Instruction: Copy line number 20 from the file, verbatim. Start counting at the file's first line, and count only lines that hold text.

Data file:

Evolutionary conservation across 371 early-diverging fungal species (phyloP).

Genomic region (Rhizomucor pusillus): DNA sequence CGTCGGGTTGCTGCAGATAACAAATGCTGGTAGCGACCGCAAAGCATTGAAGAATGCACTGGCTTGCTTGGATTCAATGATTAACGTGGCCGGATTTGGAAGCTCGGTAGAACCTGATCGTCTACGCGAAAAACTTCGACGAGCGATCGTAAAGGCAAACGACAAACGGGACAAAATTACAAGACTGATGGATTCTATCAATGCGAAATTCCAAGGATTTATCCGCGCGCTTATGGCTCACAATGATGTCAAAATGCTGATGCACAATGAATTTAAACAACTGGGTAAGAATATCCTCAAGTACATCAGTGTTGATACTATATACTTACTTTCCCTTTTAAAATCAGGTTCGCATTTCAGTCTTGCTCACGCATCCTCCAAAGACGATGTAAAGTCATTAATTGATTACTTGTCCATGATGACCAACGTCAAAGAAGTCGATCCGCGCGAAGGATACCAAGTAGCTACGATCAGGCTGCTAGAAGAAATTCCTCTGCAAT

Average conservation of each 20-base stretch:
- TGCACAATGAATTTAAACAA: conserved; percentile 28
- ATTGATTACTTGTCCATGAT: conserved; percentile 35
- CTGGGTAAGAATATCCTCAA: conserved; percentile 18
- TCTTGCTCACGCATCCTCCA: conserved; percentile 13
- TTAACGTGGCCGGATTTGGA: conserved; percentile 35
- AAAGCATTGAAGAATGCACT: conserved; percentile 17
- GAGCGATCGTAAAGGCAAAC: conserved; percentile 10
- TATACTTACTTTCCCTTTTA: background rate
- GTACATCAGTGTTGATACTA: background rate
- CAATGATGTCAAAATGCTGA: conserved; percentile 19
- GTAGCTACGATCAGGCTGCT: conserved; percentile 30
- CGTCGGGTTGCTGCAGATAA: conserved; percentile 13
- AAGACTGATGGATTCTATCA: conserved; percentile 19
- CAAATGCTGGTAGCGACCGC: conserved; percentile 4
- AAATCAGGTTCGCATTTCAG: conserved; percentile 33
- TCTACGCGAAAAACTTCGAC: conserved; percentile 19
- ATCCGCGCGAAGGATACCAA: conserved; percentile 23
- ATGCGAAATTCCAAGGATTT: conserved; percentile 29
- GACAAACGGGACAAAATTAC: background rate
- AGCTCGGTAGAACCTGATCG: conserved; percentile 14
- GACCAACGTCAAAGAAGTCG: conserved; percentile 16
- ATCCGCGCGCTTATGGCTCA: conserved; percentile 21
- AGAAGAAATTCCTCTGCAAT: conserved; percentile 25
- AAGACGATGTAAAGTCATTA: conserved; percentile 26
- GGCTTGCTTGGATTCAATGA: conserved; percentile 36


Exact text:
- ATCCGCGCGAAGGATACCAA: conserved; percentile 23